Saturday, January 30, 2010

Interesting effects of the Pill

I was in college when I first heard about the sweaty t-shirt research. Our immunology professor was teaching us about MHC genes, which code for proteins that present foreign antigens to immune cells as part of protecting our bodies from invading viruses and such. Theoretically it's advantageous to procreate with someone whose MHC genes are dissimilar from yours, to give your children a robustly diverse set of immune genes with which they can tackle a greater variety of potential threats.

So, scientists had a group of men wear t-shirts for a while, and then they gave the shirts to women to smell. The women picked out the men they thought they'd be attracted to, based only on their scent. And it turned out they'd picked men with dissimilar MHC genes to their own. Isn't that crazy? They could tell by the smell!

Well, more recently I found out what happened when those same women starting dosing themselves with the hormones in the birth control pill. They began to pick the wrong men:

After taking the pill, women shifted toward preferring genetically similar men. Women who did not take the pill slightly increased their preference for genetically different men....

The question, of course, is what happens when a woman taking birth control pills marries a man to whom she's attracted -- and then stops taking the pill.

Herz says marriage counselors who have never heard about these studies tell her that the No. 1 complaint among women no longer sexually interested in their husbands is that they can no longer stand how he smells.

And women aren't the only ones influenced in this way. Men are more attracted to women who are ovulating, and the scent of them triggers a testosterone surge. Pill users don't get that invisible pheromonal advantage in the middle of the month, since the Pill stops ovulation. This has a bearing on the next article too, in which a scientist speculates that the Pill is responsible for the shift from the masculine movie stars of the sixties to the baby-faced stars of today. Women prefer more masculine-looking men when they're ovulating, so it's a reasonable theory that a nation with more Pill usage and fewer ovulating women would begin to prefer less masculine-looking movie stars. I wonder if that's also why beards have fallen so far out of fashion?

Even the environment is affected by all this. Male fish in our rivers are becoming feminized, and studies have linked this to all the female hormones in the Pill that eventually seep into the water supply. Which leads to a disturbing question: if all the extra estrogen does that to male fish, what is it doing to male humans? According to research I remember but am too lazy to look up, infertility is a much greater problem than it used to be, even after accounting for the higher average age of marriage, and the human male sperm count has been dropping for decades.

Environmental problems and t-shirt studies aside, I wouldn't use the Pill not only because it's a contraceptive but because it's an abortifacient. That is, it not only acts to prevent ovulation (and thus conception), but when breakthrough ovulation occurs anyway and the resulting egg is fertilized, it's unable to implant in the womb because of how the Pill's hormones affect the lining of the uterus, so the embryo dies instead. That information needs to become much better known, since it's very pertinent to the decision of anyone who believes that life begins at conception!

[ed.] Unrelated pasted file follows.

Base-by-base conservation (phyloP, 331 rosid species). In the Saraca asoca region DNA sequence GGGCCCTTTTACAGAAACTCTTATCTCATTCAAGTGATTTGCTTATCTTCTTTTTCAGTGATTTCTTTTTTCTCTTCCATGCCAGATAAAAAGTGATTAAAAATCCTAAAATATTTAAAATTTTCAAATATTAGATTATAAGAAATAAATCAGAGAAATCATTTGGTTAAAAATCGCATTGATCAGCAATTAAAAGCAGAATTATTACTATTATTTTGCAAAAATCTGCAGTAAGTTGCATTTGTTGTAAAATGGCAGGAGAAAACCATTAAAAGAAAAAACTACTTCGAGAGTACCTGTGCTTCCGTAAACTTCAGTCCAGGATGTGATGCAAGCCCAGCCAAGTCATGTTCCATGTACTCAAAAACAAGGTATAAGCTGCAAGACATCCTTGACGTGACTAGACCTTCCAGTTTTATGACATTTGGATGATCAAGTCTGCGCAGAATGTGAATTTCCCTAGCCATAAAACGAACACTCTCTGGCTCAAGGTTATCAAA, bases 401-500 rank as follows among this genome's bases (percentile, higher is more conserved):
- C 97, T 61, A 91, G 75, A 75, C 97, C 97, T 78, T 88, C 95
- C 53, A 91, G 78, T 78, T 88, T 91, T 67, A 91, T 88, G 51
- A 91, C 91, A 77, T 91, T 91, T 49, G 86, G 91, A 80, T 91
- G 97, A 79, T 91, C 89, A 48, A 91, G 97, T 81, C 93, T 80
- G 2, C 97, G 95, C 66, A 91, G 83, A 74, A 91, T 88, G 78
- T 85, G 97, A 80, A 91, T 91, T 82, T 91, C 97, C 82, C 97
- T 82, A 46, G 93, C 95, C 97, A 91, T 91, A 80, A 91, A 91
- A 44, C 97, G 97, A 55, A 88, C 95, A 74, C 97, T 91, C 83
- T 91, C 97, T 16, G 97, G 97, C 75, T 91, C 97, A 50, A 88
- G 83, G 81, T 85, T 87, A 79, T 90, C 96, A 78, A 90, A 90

But anyway, I find all this research fascinating. How do you like knowing how much you're affected by your hormones? Or better yet, by invisible, odorless pheromones, wafting from someone else's body, right up into your nose? I've encountered this whenever I live with other young women and we find our cycles synchronize... and it's just weird!


Rachel Ann said...

Wow. This was a FASCINATING post! Thanks for posting it!

Pam H. said...

I'd heard the research before, and wanted to point out that the part about the Pill being the cause of the fishes' feminization is being denigrated, to make it the fault of other chemical pollutants emitted by Industry. Even though there's a larger likelihood that, considering how many women use the Pill, it's ending up in a larger percentage of waters, in larger doses than other chemicals. (It's bound to be eliminated in urine, I'd think.)

Mentioning, too, that Depo-Provera is also an abortifacient, even though a Catholic O.B. told me it wasn't. I sat in his office and read the literature, which said the very thing you mention about the Pill, and got up and walked out and never went back.

Rachel Gray said...

Thanks Rachel. :)

Pam, about people not believing the fish feminization studies are due to the Pill, I thought I remembered reading that at least in one study they actually detected the estrogen/progesterone in the water-- I'd have to research that to be sure.

That O.B. you encountered sounds like a lot of people who don't want women to make fully informed choices, but instead paternally withhold important information. They make the moral decision and don't allow their patients to do so for themselves.

Anonymous said...

Good post. Though I'm not really sure about the macho/babyfaced guys thing, I've always been attracted to sensitive-looking men and I've never been on any pills.

I'm scared what these chemicals do to my body if they really get into drinkwater...

Rachel Gray said...

Yeah, and the article I linked admits that there's a whole lot more to attraction than just pheromones and hormones-- thank goodness!